|Published Online: September 18, 2015||$US5.00|
Postpartum depression (PPD) occurs among 10 to 20% of women following childbirth and affects maternal health, infant development, and familial relationships. Adequate social support and peer-based support groups offline can reduce women’s depressive symptoms and reach a broader audience than traditional clinical services. PPD Internet support groups (ISGs) may provide a simple, cost-effective way for women with limited time to garner social support and information, yet no information on social support in this context is available. This study employs a content analysis of PPD ISGs to answer the research question: What types of social support are provided in these groups? Data consisted of 1,217 discussion posts collected from three forums. Findings indicated that five dimensions of social support (informational, emotional, esteem, tangible aid, and network support) that commonly occurred offline were also provided online in a majority of the posts, with emotional and informational support being the most frequent. Forum moderators played a key role in support provision; they were proactive in reiterating that participants were not trained medical professionals and that forum users should seek out professional medical help and discuss their concerns with their physicians. Our results suggest that ISGs can provide useful resources, information, and emotional support for women with PPD, especially if they lack offline support and face constraints in accessing offline peer support. Moderated sites may provide an accessible and low-cost peer support system that is useful in conjunction with regular postpartum care to improve women’s well-being.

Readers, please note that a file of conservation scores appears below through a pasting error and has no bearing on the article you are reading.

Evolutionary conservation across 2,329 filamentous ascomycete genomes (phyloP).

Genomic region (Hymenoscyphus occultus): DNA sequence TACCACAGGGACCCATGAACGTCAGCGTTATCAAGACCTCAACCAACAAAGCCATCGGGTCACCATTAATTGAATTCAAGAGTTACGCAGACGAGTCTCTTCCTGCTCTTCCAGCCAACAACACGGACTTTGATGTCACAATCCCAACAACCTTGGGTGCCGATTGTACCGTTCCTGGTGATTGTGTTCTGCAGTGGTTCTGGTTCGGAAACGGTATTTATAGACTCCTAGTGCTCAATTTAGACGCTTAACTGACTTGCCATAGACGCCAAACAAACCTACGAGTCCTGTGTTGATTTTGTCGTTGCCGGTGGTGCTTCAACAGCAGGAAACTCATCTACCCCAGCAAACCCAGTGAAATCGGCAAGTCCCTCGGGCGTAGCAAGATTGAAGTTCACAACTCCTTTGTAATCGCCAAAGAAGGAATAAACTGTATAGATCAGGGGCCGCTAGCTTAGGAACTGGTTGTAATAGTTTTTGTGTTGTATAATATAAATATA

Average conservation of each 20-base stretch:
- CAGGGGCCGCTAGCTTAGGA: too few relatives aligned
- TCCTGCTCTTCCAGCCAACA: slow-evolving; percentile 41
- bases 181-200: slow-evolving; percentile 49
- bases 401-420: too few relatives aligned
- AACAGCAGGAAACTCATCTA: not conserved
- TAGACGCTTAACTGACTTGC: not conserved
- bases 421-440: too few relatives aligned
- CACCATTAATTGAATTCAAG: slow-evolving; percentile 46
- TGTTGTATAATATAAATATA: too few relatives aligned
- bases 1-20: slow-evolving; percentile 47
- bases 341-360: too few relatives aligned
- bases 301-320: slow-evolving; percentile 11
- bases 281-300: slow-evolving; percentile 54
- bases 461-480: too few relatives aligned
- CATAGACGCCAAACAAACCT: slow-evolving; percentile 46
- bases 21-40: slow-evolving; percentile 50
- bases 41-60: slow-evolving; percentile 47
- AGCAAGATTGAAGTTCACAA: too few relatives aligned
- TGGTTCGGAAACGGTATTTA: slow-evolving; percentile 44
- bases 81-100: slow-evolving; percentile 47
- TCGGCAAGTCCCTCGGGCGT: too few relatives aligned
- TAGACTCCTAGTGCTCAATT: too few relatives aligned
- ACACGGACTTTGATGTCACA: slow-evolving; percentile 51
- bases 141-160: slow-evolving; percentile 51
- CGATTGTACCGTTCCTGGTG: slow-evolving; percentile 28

|Keywords:||e-Health, Mental Health, Internet Support Groups, Social Support, Postpartum Depression, Postnatal Depresson|
Journal of Technologies and Human Usability, Volume 10, Issue 3-4, September 2015, pp.1-13. Article: Print (Spiral Bound). Published Online: September 18, 2015 (Article: Electronic (PDF File; 483.910KB)).
Department of Kinesiology and Community Health, University of Illinois at Urbana-Champaign, Champaign, Illinois, USA
Professor, Department of Psychology, California State University, Los Angeles, Los Angeles, California, USA